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By Rob Newman
ProQuest Product Manager
On July 28, 1914, one month to the day after the assassination of Archduke Franz Ferdinand in Sarajevo, Austria-Hungary declared war on Serbia. Soon after, Germany, Russia, Great Britain, and France became involved in the war.
Using Documents on British Policy Overseas, researchers can trace the full history of the origins of the First World War through the diplomatic correspondence of the time. The series "British Documents on the Origins of the War," included in its entirety in the database, includes over 9,000 documents from British diplomats and policymakers back to 1898, covering topics such as the Balkan Wars and the European alliance system. Also included is a volume of the collected, translated documents published by the European powers after the start of the war, originally published as a British parliamentary paper in 1915, ensuring researchers can search across all the relevant diplomatic documents from the July Crisis of 1914.
The news of the assassination of Archduke Franz Ferdinand and the Duchess of Hohenberg was first reported to London in a brief telegram from Sarajevo:
According to news received here heir apparent and his consort assassinated this morning by means of an explosive nature.
The assassination was not immediately seen as a major threat to world peace, but the harsh ultimatum issued by Austria-Hungary to Serbia in response on July 24 was understood as likely to precipitate crisis. British Foreign Secretary Edward Grey told the Austrian ambassador in a telegram that same day that:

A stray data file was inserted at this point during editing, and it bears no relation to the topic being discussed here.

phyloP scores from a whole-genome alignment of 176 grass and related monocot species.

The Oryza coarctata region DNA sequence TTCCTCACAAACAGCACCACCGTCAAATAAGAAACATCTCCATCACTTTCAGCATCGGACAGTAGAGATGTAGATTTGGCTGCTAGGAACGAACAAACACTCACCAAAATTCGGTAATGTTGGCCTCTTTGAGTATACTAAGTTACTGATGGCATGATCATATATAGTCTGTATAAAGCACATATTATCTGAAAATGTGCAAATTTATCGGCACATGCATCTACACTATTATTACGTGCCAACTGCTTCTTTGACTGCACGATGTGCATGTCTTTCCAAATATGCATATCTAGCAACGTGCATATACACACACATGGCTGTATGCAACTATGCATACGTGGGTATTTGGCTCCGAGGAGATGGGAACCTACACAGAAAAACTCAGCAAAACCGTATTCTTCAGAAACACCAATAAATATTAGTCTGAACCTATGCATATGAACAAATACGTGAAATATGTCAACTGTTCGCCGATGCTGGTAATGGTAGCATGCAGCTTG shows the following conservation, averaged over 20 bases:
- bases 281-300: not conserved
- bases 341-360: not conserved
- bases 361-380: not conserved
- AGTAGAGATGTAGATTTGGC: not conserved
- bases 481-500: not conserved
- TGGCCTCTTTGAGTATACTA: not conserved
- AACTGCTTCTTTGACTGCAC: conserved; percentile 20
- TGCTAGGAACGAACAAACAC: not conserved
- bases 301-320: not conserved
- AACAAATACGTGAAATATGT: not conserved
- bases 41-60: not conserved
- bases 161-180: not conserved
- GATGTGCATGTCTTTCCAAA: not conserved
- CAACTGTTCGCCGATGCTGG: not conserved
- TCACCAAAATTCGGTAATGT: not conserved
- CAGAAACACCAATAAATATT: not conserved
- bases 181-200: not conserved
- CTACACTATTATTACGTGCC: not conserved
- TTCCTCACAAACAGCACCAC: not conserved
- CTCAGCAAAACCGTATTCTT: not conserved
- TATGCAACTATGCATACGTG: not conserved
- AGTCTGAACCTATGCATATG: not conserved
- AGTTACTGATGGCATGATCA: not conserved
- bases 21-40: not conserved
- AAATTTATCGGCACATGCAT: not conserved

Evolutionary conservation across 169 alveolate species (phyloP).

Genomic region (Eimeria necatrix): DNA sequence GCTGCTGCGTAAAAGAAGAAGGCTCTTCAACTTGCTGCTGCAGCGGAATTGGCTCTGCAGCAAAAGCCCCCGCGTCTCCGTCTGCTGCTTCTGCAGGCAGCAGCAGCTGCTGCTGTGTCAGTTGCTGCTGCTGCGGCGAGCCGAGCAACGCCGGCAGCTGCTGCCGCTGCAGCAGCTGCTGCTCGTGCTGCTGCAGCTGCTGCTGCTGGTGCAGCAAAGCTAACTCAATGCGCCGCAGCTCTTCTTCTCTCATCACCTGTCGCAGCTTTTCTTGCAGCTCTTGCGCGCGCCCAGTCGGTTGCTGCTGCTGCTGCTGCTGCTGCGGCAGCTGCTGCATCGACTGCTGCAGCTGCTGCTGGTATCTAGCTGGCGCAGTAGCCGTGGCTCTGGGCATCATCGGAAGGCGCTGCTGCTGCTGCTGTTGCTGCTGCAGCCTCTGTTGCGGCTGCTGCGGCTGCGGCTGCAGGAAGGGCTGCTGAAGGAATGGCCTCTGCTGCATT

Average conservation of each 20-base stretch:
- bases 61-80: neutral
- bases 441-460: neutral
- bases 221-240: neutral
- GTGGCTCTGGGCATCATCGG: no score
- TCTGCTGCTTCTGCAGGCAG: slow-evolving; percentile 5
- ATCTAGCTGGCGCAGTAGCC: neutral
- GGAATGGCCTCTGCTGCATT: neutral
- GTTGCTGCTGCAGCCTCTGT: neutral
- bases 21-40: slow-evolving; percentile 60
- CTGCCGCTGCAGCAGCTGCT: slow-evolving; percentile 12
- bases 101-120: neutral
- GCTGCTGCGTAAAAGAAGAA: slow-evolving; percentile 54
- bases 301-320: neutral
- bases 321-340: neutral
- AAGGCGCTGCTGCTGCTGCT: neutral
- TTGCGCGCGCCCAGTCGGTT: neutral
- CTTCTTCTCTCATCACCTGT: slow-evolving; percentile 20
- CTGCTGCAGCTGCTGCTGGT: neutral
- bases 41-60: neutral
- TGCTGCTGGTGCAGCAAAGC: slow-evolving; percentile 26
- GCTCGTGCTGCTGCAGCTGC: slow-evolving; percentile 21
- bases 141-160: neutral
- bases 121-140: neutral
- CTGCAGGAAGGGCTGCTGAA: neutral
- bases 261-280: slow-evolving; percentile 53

“the note seemed to be the most formidable document I had ever seen addressed by one State to another that was independent …It was solely from the point of view of the peace of Europe that I should concern myself with the matter, and I felt great apprehension.”
The alliances and war plans in place meant that an attack on Serbia by Austria quickly escalated into a general European war. As soon as Russia began to mobilize against Austria, German war plans required an invasion of France via Belgium, whose neutrality was guaranteed by Britain. On August 4, the British ambassador reported on a meeting wth the German chancellor Theobald von Bethman-Hollweg:
My interview with the Chancellor was very painful. He said that he could not but consider it an intolerable thing that because they were taking the only course open to them to save the Empire from disaster, England should fall upon them just for the sake of the neutrality of Belgium. He looked upon England as entirely responsible for what might now happen.
I asked him whether he could not understand that we were bound in honour to do our best to preserve a neutrality which we had guaranteed. He said: “But at what price!”
On December 24, 1914, in the trenches of southern Ypres Salient, the Germans began to sing Christmas carols. This led to the soldiers on both sides to meet in No Man’s Land to declare an unofficial Christmas truce. Search ProQuest Historical Newspapers™ to see the coverage of this event across newspaper titles.
In 1916 and 1917, trench warfare dominated World War I, with an estimated 10 million military deaths and another 20 million wounded. Trench Journals and Unit Magazines of the First World War from ProQuest offers access to an unparalleled archival collection of 1,500 rare periodicals, written and illustrated by and for servicemen and women of every involved nation, published between 1914 and the end of 1919.
Librarians: Sign up for free trials of Documents on British Policies Overseas, Trench Journals and Unit Magazines of the First World War, ProQuest Historical Newspapers™, and more.